The Consumer Financial Protection Bureau has proposed a rule intended to end payday loan “debt traps” by requiring lenders to ensure that consumers are able to repay their loans. The highly anticipated proposal would ban repeated debit attempts that add to consumer fees and would include not only payday loans but auto title loans, deposit advance products, and certain high-cost installment and open-end loans. According to the CFPB, the bureau is making further inquiry into additional practices or products that may cause consumer cash shortfalls.
Proposal overview. The proposed rule would establish a new part 12 CFR Part 1041 that would contain regulations creating consumer protections for certain consumer credit products. The proposal generally would cover two categories of loans: (1) loans with a term of 45 days or less; and (2) loans with a term greater than 45 days, provided that they have an all-in annual percentage rate greater than 36 percent and either are repaid directly from the consumer’s account or income or are secured by the consumer’s vehicle.
Full-payment test. Under the proposal, lenders would be required to determine whether a borrower could afford the full amount of each payment when it’s due and still meet basic living expenses and major financial obligations. For short-term loans and installment loans with a balloon payment, full payment means affording the total loan amount and all the fees and finance charges without having to re-borrow within the next 30 days. For payday and auto title installment loans without a balloon payment, full payment means affording all of the payments when due.
Payoff options. Lenders would have options to make covered loans without satisfying the ability-to-repay requirements if the loans meet certain conditions. Consumers could receive a short-term loan up to $500 without the full-payment test as part of the principal payoff option that is directly structured to keep consumers from being trapped in debt. Lenders would be barred from offering this option to consumers who have outstanding short-term or balloon-payment loans or who have been in debt on short-term loans more than 90 days in a rolling 12-month period. Lenders would also be barred from taking an auto title as collateral. As part of the principal payoff option, a lender could offer a borrower up to two extensions of the loan, but only if the borrower pays off at least one-third of the principal with each extension.
The proposed rule would permit lenders to offer two longer-term loan options with more flexible underwriting, but only if the loans pose less risk by adhering to certain restrictions. The first option would be offering loans that generally meet the parameters of the National Credit Union Administration “payday alternative loans” program, in which interest rates are capped at 28 percent and the application fee is no more than $20. The other option would be offering loans that are payable in roughly equal payments with terms not to exceed two years and with an all-in cost of 36 percent or less, not including a reasonable origination fee, so long as the lender’s projected default rate on these loans is 5 percent or less. The lender would have to refund the origination fees any year that the default rate exceeds 5 percent. Lenders would be limited as to how many of either type of loan they could make per consumer per year.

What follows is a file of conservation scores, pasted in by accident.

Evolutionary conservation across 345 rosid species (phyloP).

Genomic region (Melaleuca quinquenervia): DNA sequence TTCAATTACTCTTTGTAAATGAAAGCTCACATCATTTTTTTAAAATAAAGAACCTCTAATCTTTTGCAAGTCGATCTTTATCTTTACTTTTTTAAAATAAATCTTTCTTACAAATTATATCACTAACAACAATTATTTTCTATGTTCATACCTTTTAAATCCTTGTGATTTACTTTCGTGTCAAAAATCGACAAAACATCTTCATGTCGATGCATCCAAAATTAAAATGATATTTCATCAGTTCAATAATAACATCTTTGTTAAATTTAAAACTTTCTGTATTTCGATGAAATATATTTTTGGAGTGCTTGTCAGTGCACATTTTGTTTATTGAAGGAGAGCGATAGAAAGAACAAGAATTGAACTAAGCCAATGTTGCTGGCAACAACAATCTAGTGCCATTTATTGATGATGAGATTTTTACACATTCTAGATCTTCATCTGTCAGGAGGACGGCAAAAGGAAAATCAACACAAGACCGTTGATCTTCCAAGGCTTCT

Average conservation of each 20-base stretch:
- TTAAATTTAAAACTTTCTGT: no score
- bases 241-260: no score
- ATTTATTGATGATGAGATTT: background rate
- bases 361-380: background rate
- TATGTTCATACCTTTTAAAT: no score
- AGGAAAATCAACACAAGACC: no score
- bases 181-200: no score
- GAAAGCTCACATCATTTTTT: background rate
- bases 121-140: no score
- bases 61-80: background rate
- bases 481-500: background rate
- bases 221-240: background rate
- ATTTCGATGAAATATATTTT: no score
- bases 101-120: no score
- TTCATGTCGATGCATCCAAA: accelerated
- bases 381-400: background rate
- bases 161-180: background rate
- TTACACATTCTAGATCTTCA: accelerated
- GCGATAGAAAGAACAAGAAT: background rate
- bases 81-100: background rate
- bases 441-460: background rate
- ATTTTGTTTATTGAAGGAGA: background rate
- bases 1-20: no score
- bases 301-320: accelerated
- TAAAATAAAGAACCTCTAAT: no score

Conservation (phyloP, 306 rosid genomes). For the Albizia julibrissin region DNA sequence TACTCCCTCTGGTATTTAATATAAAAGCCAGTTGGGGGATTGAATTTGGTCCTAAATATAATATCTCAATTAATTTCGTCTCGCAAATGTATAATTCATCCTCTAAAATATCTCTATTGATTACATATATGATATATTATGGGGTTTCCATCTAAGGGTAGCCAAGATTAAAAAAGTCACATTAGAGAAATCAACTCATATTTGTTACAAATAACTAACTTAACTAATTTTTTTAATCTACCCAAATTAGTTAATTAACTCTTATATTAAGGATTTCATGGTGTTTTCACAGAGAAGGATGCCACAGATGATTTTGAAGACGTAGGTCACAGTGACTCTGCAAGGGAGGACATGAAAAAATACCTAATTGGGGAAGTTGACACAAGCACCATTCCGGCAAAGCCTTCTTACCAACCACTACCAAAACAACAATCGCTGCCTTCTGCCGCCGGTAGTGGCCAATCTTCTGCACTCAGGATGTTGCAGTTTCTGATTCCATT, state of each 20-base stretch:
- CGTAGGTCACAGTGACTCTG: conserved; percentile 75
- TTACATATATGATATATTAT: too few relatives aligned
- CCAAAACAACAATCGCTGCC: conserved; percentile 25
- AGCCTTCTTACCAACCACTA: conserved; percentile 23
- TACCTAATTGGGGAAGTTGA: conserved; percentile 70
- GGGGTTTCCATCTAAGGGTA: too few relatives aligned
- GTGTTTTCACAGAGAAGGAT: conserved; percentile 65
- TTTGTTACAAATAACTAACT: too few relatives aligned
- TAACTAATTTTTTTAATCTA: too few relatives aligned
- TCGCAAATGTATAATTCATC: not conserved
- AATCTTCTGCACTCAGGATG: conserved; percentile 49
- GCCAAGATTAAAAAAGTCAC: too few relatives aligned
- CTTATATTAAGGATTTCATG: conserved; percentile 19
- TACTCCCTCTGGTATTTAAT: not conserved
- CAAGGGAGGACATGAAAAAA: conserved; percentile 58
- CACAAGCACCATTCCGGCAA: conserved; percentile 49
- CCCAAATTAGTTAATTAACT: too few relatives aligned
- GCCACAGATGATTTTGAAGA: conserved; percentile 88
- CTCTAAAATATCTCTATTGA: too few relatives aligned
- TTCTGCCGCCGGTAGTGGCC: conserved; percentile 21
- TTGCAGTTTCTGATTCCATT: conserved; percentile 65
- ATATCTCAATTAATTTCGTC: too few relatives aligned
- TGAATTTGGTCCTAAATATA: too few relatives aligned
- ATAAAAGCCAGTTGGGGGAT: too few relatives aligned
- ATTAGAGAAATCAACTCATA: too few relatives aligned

Debit attempts. Under the proposal, lenders would have to give consumers written notice before attempting to debit the consumer’s account to collect payment for any loan covered by the proposed rule. After two straight unsuccessful attempts, the lender would be prohibited from debiting the account again unless the lender gets a new and specific authorization from the borrower. Notably, a further attempt to withdraw payments without authorization would be identified as an unfair and abusive practice.
Request for information. The CFPB has issued a request for information on: (1) potential consumer protection concerns with loans that fall outside the scope of the proposal but are intended to serve similar populations and needs; and (2) business practices that fall within the scope of the proposal that raise potential concerns not addressed in the proposal. Comments are due by Oct. 14, 2016. The bureau intends to make the final rule effective 15 months after it is published in the Federal Register.
Field hearing. In his prepared remarks for a field hearing on small-dollar lending in Kansas City, Mo., CFPB Director Richard Cordray discussed the CFPB’s research that led to the rulemaking, stating, “Indeed, the very economics of the payday lending business model depend on a substantial percentage of borrowers being unable to repay the loan and borrowing again and again at high interest rates, incurring repeated fees as they go along.” A summary of the CFPB’s research contains highlights of the bureau’s findings, as does a supplemental report issued by the agency.
Blog post. Finally, the CFPB posted consumer-friendly information on the proposal to the bureau’s blog. The post includes a video on payday loan debt traps.
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